CALGARY - Outgoing U.S. consul general Laura Lochman spent much of her final Calgary speaking engagement talking up Alberta’s oil and gas industry and the role she believes it will play in ensuring American energy security.
Lochman, who completes a three-year stint as U.S. consul general for Alberta, Saskatchewan and the Northwest Territories on July 8, acknowledged in an address to the Calgary Chamber of Commerce on Thursday that the Canada-U.S. energy trade has experienced bumps in the road during her time in this country.
“The decision on a certain proposed pipeline was, let’s say, not quite what many of us — including myself — would have expected,” Lochman said.
CALGARY - Alberta's conventional and oilsands crude output is growing faster than expected and overall oil output will more than double by 2021, according to an annual report by the provincial regulator released Wednesday.
The cornucopia of crude, however, had some observers questioning how Alberta will get the bounty to market and what price it will fetch, given regulatory challenges faced by proposed pipelines.
CALGARY, AB - The last year Calgary and area new home builders started construction on more than 11,000 homes was 2008, when 11,438 foundations were poured, including a decades-high 7,051 multi-family homes.
The next year more than 11,000 homes will be started is 2012, accord- ing to the Calgary-area spring Housing Market Outlook (HMO) from Canada Mortgage and Housing Corp.
CMHC expects builders to start 11,600 new homes this year, comprised of 5,700 single-family and 5,900 multi-family homes. Next year, look for 11,400 starts, including 5,900 singles and 5,500 multis.
CALGARY - Alberta has moved up in the world of best places to invest in oil and gas activities, to 21st place from 61st a year ago, according to the latest Fraser Institute report.
The province shot up in the ranking of 147 jurisdictions ... partially on the provincial government’s promise to streamline certain energy and environmental regulations, according to the conservative think tank’s Global Petroleum Survey 2012.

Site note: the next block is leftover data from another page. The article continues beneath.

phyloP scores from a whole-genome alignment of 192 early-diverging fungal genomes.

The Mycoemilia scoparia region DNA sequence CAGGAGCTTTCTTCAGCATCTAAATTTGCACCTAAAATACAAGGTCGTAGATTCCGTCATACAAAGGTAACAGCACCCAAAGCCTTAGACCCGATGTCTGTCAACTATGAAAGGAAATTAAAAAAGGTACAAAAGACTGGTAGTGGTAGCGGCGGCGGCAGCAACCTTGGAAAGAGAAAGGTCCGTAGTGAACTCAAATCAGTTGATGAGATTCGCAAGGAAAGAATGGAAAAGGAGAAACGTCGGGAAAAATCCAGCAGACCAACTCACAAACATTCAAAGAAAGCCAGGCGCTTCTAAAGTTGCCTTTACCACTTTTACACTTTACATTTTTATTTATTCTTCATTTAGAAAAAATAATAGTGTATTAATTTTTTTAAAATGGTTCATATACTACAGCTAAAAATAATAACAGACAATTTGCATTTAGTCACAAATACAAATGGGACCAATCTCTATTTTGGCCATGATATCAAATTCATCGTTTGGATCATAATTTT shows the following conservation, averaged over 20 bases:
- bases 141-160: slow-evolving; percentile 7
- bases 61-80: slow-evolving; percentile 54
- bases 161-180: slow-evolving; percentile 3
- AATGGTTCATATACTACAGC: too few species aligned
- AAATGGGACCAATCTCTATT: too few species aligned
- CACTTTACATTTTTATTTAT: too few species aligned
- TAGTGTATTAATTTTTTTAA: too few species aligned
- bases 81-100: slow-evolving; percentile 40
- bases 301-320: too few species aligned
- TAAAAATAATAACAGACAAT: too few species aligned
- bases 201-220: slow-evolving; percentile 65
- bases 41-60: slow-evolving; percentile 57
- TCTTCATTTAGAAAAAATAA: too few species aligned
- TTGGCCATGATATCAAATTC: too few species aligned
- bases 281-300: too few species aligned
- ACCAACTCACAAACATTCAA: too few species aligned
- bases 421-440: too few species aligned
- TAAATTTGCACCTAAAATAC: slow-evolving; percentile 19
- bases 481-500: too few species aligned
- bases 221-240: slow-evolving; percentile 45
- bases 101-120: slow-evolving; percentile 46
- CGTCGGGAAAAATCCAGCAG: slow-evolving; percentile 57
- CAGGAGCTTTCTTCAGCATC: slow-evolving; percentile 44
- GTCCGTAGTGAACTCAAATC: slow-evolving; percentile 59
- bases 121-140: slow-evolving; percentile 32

“Two years ago, Alberta ranked 60th in the world for oil and gas investment, the result of what the industry saw as an unexpected royalty grab by the provincial government,” said Gerry Angevine, Fraser Institute senior economist and co-author of the studay. “Today, investors say they are less concerned about regulatory uncertainty, the cost of regulatory compliance, and regulatory duplication and inconsistency.”
EDMONTON - They’re classic value traps: cheap stocks that keep getting cheaper, sucking in unwary investors.
The energy services sector is full of them. The long list of losers includes U.S. giants like Halliburton, Baker-Hughes and Weatherford, and homegrown players like Precision, Ensign or Trican.
Although a few Alberta firms — such as Mullen — resisted the steady declines over the past year, their shares are also starting to buckle.
The reasons are clear: with North America drowning in shale gas — and now, oil as well — and crude prices crumbling sharply, the outlook for services firms is growing dimmer by the day.